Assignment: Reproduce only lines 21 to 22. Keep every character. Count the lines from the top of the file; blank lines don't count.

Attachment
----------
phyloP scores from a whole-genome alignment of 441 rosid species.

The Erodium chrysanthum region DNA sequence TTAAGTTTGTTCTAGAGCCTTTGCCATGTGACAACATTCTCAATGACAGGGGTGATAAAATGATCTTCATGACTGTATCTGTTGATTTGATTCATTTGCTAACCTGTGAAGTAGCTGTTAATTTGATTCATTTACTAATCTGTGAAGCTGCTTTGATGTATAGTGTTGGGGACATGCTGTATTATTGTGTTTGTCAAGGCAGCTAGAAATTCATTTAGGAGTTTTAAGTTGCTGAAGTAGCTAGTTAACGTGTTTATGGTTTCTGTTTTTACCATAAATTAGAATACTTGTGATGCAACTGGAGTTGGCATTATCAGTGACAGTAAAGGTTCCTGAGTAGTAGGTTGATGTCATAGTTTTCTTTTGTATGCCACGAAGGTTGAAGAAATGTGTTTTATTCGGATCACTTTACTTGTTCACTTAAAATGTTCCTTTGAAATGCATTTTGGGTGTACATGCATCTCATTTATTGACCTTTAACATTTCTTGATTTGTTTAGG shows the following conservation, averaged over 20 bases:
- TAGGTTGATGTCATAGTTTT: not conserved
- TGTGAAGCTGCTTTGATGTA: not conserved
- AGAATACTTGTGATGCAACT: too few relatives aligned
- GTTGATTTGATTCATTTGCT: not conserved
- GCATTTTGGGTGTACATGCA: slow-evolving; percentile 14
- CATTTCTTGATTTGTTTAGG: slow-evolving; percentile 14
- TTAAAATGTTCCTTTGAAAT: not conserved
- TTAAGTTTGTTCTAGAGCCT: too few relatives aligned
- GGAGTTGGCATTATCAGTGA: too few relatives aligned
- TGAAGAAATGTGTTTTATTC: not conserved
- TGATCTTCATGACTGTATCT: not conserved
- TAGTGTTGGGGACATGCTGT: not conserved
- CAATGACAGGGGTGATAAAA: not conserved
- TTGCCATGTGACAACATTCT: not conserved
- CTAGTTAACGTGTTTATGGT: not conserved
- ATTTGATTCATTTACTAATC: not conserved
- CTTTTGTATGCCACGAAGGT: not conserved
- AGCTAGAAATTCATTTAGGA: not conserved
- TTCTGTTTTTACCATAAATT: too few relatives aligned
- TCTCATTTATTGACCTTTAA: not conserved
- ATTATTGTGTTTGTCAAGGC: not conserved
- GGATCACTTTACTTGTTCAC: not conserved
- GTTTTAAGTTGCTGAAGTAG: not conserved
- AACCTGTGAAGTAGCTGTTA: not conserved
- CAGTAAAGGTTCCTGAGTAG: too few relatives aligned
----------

- TTCTGTTTTTACCATAAATT: too few relatives aligned
- TCTCATTTATTGACCTTTAA: not conserved